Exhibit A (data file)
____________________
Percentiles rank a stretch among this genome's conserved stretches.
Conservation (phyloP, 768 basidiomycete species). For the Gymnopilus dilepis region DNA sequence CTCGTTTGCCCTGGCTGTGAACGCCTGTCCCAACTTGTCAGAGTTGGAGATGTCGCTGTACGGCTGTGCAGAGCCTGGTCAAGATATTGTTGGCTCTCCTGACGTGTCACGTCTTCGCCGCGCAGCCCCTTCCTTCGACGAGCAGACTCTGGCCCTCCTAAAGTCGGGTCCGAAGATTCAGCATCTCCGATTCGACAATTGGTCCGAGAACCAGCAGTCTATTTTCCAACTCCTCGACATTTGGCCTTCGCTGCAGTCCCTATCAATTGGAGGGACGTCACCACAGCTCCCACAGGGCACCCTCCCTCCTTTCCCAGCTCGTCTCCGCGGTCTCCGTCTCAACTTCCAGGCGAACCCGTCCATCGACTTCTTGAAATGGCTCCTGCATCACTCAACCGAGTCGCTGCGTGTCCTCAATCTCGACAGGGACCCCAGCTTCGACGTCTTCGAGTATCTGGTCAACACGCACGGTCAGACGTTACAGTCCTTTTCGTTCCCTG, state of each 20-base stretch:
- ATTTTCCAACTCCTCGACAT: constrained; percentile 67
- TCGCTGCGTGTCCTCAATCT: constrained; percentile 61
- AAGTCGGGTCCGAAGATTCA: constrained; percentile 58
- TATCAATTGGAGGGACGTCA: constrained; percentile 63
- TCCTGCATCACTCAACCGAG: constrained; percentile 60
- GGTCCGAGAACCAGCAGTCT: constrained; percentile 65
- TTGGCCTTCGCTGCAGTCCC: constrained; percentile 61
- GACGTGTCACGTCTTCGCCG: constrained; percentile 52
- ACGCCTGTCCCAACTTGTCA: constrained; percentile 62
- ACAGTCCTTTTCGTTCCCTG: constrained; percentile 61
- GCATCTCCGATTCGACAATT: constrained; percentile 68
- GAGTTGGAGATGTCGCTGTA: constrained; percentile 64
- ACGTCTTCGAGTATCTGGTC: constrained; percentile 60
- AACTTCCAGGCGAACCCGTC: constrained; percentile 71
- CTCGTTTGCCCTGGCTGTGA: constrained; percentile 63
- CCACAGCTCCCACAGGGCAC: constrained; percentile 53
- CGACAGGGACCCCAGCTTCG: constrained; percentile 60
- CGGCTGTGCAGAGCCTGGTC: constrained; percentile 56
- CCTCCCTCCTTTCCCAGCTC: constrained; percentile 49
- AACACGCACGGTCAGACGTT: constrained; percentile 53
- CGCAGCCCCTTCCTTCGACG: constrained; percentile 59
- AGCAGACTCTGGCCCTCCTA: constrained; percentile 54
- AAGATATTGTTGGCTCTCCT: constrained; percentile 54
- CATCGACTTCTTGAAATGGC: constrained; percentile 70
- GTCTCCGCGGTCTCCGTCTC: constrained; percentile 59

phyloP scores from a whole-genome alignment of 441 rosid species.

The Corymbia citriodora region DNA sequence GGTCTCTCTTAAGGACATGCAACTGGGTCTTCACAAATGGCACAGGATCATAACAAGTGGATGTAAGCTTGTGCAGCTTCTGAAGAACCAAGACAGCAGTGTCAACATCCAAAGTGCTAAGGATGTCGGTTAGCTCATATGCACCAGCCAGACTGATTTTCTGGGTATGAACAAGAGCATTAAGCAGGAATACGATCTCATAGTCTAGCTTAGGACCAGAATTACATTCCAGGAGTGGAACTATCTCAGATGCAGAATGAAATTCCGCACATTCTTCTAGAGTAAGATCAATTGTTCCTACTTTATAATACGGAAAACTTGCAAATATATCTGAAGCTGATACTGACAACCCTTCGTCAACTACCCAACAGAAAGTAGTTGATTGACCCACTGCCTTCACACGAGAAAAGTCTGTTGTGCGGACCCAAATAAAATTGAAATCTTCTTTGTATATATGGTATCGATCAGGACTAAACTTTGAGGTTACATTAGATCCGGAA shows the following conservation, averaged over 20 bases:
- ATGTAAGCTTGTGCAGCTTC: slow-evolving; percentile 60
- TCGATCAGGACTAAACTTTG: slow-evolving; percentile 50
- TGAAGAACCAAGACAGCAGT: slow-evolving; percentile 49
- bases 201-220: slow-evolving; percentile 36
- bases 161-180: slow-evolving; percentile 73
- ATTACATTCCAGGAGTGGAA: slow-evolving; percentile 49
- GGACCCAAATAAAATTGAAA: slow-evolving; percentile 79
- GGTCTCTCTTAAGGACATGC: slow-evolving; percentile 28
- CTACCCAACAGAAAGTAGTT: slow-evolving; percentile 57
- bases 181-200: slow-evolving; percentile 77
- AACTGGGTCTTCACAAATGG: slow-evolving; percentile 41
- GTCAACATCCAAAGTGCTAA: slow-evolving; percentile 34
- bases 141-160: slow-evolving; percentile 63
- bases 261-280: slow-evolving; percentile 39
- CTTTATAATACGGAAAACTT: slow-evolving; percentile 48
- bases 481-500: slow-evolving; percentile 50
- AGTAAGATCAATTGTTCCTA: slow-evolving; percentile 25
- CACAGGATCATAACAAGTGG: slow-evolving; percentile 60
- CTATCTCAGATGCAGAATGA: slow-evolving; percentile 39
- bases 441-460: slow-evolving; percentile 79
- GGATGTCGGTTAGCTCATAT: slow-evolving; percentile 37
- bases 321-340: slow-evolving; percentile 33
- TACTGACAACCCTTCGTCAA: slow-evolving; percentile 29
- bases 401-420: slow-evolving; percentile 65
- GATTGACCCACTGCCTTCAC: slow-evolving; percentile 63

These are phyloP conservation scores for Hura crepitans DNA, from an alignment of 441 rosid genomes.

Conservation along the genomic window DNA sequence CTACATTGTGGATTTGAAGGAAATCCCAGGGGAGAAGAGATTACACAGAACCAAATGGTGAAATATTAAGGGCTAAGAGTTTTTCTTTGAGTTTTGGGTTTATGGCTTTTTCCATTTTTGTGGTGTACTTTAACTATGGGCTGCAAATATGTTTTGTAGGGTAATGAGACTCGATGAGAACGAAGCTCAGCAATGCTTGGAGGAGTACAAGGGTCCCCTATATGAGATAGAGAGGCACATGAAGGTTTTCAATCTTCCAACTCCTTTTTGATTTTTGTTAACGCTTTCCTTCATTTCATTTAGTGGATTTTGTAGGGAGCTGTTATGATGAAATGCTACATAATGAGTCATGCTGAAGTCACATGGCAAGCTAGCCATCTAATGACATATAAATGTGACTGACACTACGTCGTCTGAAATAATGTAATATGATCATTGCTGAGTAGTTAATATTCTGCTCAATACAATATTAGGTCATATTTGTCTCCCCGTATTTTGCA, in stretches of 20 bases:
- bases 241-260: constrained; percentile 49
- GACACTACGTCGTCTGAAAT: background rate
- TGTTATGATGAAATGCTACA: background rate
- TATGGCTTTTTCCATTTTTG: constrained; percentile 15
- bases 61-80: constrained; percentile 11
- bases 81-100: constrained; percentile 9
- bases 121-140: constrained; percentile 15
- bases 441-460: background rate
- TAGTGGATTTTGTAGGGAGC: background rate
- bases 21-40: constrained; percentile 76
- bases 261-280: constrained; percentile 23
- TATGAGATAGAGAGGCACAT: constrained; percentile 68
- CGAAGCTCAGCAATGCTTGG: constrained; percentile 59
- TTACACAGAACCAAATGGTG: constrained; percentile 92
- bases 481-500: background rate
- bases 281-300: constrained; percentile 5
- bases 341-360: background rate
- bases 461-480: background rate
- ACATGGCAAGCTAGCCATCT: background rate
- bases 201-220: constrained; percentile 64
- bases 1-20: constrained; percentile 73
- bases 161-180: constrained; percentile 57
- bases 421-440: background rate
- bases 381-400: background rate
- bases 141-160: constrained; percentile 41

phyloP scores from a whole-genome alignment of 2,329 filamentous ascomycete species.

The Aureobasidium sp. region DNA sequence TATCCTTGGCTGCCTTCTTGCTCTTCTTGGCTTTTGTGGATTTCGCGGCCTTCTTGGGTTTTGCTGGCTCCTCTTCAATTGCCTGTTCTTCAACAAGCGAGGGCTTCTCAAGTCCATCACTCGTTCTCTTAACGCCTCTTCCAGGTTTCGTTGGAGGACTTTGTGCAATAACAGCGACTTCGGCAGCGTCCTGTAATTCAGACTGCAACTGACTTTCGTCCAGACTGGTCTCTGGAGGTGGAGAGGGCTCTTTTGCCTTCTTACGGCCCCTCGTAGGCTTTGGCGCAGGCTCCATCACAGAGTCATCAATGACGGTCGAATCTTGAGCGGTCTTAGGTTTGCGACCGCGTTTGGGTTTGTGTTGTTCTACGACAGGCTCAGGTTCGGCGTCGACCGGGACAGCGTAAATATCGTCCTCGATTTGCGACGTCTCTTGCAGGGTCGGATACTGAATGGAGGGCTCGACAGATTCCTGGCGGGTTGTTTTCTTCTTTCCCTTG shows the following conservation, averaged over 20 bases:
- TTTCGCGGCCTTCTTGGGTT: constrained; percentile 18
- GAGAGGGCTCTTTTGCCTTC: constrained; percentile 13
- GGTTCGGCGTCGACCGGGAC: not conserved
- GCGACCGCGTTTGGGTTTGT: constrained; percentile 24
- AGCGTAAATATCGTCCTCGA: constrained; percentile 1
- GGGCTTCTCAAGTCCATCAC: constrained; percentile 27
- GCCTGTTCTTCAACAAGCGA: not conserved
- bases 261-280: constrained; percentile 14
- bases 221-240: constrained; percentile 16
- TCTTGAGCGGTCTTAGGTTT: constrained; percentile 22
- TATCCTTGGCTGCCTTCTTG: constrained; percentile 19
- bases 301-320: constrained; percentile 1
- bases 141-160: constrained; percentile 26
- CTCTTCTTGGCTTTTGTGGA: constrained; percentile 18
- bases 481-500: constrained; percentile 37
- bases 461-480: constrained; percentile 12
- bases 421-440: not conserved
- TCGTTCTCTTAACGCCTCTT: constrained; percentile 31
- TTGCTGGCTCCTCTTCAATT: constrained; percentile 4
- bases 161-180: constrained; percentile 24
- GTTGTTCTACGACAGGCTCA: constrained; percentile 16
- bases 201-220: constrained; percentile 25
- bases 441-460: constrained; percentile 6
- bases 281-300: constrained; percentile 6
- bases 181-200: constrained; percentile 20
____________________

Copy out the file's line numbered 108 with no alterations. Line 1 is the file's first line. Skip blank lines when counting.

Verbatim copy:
- bases 181-200: constrained; percentile 20